Virus’ The Black Flux could be held up as a defining example of avant-garde music. There is almost nothing catchy about this album. In short, it’s an acquired taste.
Flux is the band’s sophomore effort. It shows a maturing of the band dynamic and of the songwriting. It’s always nice when a new band that has a good freshman album can top it with album #2. As an album, Carheart jumps around a bit and meanders; Flux is more of a complete, solid album with one consistent theme. Carheart is a little easier on the ears; Flux is more demanding of the listener. It’s meant for the more mature metal fan, probably because it’s not exactly metal, and yet heavier than rock.
Some elements of Carheart do come back on Flux, but they’re done differently enough that it’s acceptable. For example, the opening riff on #3, Archives, is similar to #3 on Carheart, Queen of the Hi-Ace. Guitarist Czral likes to begin riffs with dissonant chords that descend in a medium-fast sweep. Though similar, those two riffs accomplish completely different things. Virus took what worked on best on Carheart and focused on it more specifically on Flux, and then manipulating it into a new beast.
Flux is comprised of moments of desperation, anxiety and introspection, and there is no sugar coating. It’s direct and uncompromising, but not overwhelming. Listening to the album in its entirety for the first time, it often annoyed me; I could not figure it out. I wanted to get pissed off at it, but the album’s not heavy enough to invoke anger. That’s not what Virus is going for. There are all these weird riffs, and the singing is weird, too. But what I’m calling weirdness can also be called the band’s originality. I realized this as soon as I popped the CD in the very next day for a second listen, when I appreciated it much, much more.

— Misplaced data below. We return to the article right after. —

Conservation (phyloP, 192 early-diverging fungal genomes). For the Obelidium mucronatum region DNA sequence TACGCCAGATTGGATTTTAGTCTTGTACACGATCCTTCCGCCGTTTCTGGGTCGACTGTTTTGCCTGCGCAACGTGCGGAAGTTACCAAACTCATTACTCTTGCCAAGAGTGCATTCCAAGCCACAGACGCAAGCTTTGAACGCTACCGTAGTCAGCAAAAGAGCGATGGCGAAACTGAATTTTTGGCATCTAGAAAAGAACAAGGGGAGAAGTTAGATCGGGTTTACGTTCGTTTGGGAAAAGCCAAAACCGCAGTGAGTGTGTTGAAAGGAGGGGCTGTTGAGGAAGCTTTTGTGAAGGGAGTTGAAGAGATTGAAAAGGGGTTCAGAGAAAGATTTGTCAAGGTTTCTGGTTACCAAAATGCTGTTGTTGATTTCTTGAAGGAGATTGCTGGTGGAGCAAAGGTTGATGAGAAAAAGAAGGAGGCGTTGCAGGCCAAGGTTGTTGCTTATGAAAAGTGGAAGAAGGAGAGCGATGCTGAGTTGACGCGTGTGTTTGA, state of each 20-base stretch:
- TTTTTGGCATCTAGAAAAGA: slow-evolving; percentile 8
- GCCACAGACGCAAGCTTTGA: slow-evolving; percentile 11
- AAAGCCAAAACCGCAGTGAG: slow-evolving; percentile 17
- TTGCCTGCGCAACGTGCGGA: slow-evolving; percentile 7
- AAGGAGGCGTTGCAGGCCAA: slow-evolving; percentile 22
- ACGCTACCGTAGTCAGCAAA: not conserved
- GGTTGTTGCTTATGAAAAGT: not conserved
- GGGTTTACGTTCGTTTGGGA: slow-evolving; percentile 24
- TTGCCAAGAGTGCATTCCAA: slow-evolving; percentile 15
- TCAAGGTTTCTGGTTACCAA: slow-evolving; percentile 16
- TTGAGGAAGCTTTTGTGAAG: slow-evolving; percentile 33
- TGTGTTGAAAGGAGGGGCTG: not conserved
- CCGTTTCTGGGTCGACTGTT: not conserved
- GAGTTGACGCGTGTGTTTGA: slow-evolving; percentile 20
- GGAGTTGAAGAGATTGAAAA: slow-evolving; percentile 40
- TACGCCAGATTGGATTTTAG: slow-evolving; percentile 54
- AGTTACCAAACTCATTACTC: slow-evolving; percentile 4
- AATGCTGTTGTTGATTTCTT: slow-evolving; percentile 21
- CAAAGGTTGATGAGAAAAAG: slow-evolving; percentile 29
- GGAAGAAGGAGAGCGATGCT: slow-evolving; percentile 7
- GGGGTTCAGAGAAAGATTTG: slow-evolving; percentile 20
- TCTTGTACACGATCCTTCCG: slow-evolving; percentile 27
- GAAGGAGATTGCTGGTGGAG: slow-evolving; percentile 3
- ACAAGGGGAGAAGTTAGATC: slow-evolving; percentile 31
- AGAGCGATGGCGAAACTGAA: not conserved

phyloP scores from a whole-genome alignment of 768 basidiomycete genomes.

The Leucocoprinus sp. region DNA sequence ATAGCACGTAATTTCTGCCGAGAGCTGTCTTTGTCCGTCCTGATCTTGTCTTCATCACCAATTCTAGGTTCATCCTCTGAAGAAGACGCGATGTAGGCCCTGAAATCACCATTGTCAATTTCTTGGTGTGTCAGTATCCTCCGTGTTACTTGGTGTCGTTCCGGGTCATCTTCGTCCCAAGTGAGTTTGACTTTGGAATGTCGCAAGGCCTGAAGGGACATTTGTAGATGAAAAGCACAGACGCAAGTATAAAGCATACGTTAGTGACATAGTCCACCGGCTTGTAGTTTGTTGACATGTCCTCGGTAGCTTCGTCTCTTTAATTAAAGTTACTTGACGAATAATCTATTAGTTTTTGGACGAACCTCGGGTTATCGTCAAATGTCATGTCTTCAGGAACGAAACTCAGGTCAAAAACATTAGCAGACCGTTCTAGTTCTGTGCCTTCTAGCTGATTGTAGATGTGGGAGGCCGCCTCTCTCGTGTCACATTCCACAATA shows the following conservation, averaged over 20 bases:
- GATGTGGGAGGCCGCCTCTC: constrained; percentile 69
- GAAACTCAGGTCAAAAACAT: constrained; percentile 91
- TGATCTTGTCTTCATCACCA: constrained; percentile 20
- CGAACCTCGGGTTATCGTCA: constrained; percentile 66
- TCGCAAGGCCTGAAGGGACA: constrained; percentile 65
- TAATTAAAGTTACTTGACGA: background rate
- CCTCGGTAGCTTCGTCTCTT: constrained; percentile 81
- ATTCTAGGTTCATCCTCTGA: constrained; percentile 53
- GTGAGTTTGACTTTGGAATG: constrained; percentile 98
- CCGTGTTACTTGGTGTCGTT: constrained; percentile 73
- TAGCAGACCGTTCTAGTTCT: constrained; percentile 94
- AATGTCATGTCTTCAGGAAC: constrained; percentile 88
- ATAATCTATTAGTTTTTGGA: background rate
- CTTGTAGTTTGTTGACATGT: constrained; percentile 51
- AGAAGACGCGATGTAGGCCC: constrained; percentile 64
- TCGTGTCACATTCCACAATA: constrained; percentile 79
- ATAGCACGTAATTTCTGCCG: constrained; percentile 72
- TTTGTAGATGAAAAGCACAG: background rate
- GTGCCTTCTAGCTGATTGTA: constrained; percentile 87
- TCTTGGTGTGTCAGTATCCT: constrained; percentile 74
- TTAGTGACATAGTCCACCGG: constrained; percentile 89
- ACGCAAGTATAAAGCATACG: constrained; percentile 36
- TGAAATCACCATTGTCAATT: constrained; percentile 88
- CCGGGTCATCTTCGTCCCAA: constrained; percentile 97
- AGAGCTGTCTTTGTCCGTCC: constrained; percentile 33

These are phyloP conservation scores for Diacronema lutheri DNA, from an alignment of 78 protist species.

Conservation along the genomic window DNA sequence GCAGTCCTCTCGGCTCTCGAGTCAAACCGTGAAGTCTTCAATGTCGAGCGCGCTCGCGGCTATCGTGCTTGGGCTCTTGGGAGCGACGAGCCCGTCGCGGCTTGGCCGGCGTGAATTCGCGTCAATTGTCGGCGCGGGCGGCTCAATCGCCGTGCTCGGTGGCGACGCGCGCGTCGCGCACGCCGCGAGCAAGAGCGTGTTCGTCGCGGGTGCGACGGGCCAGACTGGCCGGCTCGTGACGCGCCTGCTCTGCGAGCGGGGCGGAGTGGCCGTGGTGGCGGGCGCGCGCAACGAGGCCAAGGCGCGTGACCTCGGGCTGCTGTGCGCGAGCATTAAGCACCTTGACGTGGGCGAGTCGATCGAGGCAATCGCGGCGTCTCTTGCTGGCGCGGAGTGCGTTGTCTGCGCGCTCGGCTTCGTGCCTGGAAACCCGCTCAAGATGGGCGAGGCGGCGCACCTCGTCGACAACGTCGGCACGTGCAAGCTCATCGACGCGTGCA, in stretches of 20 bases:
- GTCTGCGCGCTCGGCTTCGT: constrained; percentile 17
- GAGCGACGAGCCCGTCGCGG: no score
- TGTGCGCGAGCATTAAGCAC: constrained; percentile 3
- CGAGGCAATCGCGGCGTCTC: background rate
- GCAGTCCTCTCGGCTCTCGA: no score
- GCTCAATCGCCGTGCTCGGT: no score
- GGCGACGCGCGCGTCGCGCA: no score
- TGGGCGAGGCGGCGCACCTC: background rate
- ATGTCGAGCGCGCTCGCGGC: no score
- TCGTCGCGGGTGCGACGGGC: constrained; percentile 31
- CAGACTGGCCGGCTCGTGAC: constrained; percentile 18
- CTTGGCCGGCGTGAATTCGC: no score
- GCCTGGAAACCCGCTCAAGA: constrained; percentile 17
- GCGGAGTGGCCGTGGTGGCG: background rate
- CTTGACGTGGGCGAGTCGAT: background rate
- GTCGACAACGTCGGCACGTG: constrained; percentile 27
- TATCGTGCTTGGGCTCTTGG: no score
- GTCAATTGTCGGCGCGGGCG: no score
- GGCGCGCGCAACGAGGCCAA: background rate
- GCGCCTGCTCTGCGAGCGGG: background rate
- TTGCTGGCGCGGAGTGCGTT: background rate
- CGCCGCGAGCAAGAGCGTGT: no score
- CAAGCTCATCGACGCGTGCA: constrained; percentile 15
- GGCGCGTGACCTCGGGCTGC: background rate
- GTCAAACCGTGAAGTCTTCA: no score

#6, Inward Bound, was one of those songs that annoyed me. The timing, the melody, the vocals, the bass—all of it together, doing what it’s doing, was very hard for me to wrap my brain around. But I really like it now. It makes sense, even if I wish Czral would have sang the pitches more accurately at some points. There’s too much variation in pitch; he goes out of tune sometimes. However, I could also call that a boon, since it adds to the feel of the song. See? Every time I try to find something I don’t like about this album, I find a reason to like it! I will say that this album’s greatest weakness is when the vocal lines do not feel complete, as if they’re floating in space. It happens occasionally, like in #8, Shame Eclipse.
#7, Lost Peacocks, is turning out to be my favorite song, along with the album closer, #9, Strange Calm.
Czral’s baritone crooning on Peacocks really lends itself to the guitars that are usually pitched higher than his vocals. The song starts out fast and cool—a desperate, rising melody repeated in weird timing. Then he sings over it, his croon really low and baritone, and it all works very well together. His voice sounds like a trio of monks in on some cosmic secret the rest of us don’t know about, prophesying some sort of epic worldly destiny. Beware the hilarious bridge riff.
Last night, grocery shopping with my girlfriend, I kept singing: ”Peacocks used to walk this laaaawn … ”
The opening guitar line on Calm is my favorite riff on the whole album. The bass does something weird under it that I did not hear on my crappy laptop speakers before I brought the album home. It’s worth many listens; it’s a complex riff. The bass both follows the guitar line and does its own thing. Very hard to dissect and avant-garde as hell.
I give Flux four stars out of five; it’s a great album.
See also Unwound’s Leaves Turn Inside You, the trio’s final effort. Where they began as a noise rock band with edges of Sonic Youth and traces of At the Drive-In’s better moments, they became something more like what Czral, Einz and Plenum are doing on Flux. Not as heavy, but striking the same avant-garde tones with more whispered lyrics.
01 – Stalkers of the Drift